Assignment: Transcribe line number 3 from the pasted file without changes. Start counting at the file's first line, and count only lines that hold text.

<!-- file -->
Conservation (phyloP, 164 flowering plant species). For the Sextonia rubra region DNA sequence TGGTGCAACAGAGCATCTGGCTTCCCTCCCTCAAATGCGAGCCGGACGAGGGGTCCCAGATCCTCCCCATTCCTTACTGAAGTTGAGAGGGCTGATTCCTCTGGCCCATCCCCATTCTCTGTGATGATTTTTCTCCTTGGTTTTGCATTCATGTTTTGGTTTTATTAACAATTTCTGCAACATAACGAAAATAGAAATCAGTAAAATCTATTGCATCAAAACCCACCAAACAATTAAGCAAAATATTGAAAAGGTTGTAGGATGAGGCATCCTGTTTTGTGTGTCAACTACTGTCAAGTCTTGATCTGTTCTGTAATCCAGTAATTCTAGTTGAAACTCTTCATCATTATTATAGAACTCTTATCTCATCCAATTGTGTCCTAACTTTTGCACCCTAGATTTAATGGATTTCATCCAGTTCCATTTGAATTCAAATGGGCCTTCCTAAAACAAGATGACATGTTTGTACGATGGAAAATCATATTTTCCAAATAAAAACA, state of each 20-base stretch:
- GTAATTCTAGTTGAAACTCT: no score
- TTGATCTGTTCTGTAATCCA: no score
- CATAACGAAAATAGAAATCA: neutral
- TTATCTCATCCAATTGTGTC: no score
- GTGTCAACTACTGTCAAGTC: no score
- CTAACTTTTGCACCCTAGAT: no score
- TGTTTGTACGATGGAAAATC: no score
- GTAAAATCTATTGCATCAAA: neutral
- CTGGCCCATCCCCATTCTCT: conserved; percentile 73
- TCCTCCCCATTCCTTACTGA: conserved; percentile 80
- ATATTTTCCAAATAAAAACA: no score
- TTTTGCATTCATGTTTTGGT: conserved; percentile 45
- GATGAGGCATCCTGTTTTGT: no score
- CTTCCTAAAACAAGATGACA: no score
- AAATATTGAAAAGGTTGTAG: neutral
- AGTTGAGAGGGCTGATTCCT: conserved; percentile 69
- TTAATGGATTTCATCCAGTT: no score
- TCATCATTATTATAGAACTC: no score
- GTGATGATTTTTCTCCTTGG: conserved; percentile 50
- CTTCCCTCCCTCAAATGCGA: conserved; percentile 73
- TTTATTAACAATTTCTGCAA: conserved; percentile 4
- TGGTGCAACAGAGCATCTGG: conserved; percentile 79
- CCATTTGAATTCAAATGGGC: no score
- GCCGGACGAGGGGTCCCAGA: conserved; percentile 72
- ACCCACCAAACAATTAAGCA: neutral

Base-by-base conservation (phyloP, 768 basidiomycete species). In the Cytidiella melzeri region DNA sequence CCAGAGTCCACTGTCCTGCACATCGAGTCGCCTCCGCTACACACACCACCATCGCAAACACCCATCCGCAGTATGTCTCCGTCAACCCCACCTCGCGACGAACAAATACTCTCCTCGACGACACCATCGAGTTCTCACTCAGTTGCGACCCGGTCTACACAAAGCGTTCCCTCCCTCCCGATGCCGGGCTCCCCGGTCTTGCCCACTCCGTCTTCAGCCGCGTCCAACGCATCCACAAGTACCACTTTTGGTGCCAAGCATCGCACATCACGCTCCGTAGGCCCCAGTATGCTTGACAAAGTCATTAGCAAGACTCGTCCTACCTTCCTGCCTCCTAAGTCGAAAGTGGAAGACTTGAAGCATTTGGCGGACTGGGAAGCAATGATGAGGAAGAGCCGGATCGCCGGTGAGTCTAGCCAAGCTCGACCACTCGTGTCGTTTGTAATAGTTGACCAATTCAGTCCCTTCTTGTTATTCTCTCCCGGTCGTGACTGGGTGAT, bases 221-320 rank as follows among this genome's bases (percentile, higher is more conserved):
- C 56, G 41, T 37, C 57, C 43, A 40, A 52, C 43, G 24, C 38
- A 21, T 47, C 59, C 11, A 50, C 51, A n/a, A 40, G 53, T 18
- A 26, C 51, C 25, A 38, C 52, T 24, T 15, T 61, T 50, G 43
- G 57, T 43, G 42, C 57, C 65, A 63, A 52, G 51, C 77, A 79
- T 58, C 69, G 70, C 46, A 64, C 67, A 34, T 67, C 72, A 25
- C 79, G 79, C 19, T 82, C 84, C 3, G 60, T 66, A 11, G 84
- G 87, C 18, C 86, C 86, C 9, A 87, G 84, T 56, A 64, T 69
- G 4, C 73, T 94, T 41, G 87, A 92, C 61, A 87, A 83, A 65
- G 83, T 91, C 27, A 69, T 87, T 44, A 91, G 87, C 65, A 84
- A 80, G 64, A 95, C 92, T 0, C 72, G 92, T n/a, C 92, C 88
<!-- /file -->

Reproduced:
- TTGATCTGTTCTGTAATCCA: no score